Three weeks ago, I completed a 75-day challenge that helped me to create a better version of myself. The "75 Hard" program inspired me a few weeks before I began the challenge. I had just changed my job and wanted to take on a less complicated assignment. In the end, I came up with a challenge for 75 days. After a few days of thinking, I shared this idea with my wife and she joined me. Doing it together helped keep us both motivated.
The following list of everyday rules was created after a few hours of thinking. (All tasks should be executed every day. It’s possible to skip five days, but then the challenge will carry on for the number of days missed.)
- Follow a diet plan
- No alcohol
- Walk at least 6,000 steps
- Do sports training
- Invest at least 30 minutes into self-development
- Do at least 10 minutes of meditation
In the first few days, I felt a burst of energy and I had an understanding that this challenge was exactly what I needed. By the end of the week, the burst of energy was replaced with muscle pain, which quickly disappeared after I alternated stretching with strength training. During the first three weeks, I craved a glass of wine. But later on, this disappeared and we started enjoying soft drinks, using meditation and walks to feel relaxed instead.
After a month of constant self-improvement, I had accumulated muscle pain and fatigue from the daily routine. For the following week, I forced myself to keep going for walks and exercising even when I simply wanted to lie down and watch YouTube. I didn’t want to miss a day.
It turned out that I could meet my team and go on business trips and still have a great time without alcohol. But suddenly, on the 61st day, we went to a presentation where there were wonderful people, delicious snacks and rare varieties of wine to taste… I decided it was time to take the opportunity to skip one day. As it turned out, it was a great idea. Because of the headache and weakness in the morning, I realized that I don’t need alcohol to relax. Meditation, walks and good company fill the same void – just without the headache in the morning!
Final results & new habits
Let’s sum it all up and see what I’ve achieved:
- Improved health
- Lost 12 kg
- Read one technical book and two books on finance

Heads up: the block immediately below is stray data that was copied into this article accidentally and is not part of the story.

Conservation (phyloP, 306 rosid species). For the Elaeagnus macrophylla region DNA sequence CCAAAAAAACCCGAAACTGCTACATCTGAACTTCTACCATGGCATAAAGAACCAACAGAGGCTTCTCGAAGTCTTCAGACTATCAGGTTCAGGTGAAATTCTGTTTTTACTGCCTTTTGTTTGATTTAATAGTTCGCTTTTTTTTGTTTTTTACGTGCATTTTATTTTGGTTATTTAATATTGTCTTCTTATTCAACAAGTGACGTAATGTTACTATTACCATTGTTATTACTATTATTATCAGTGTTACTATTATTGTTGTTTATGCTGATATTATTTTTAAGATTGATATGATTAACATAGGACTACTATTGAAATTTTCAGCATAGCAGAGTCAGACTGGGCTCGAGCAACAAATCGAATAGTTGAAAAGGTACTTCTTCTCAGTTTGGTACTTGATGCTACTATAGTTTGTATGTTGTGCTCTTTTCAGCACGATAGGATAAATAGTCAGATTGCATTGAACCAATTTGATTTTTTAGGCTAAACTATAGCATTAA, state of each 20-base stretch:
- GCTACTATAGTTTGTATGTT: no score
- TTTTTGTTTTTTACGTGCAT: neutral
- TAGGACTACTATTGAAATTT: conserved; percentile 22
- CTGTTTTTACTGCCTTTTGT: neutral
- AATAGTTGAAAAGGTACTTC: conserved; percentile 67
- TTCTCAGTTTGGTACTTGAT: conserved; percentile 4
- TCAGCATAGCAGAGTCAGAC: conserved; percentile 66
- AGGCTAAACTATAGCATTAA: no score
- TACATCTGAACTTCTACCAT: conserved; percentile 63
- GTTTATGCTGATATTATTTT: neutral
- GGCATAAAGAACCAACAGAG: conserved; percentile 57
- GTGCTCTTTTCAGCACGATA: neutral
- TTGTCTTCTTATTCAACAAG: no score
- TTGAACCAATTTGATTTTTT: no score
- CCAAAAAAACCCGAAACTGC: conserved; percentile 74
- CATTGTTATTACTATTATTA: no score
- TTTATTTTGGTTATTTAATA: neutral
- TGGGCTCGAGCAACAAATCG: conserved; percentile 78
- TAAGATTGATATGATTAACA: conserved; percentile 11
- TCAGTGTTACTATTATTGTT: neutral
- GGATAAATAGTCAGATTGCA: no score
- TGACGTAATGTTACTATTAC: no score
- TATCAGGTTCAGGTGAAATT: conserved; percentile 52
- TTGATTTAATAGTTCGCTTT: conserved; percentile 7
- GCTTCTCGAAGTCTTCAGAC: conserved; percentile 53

- Completed several courses on personal branding and content creation
- Almost finished a two-month course on writing
I am incredibly satisfied with the results and will definitely repeat a similar challenge with different conditions in the future.
Three weeks since completing the challenge, in fact, I have managed to keep up many of the activities.
As Winston Churchill said, “to improve is to change, so to be perfect is to change often.”
Bonus: tips & helpful resources
In this bonus section, I want to share a few tips/recommendations for anyone who decides to try something similar, along with a couple of helpful resources I used.
- Do not incorporate too many activities into the challenge. At the beginning, you can have a lot of energy, but mid-way through the journey you can feel fatigued from the new daily routine.
- Split an activity into multiple sessions if you struggle to find the time. I had this scenario with walking 6,000 steps. The best option for me was to split it into two sessions (during my lunch break and after dinner).
- Experiment with time of the day for your activities. After a few such experiments, you can create an ideal schedule for your day. For example, I prefer to carry out educational activities before I start work as it helps me to concentrate more.
- Find a partner. Doing this challenge with my wife helped keep me motivated, and vice versa.
- Sport videos: YouTube, FitOn
- Personal branding courses: LinkedIn Learning
- Meditation: Headspace, Meditopia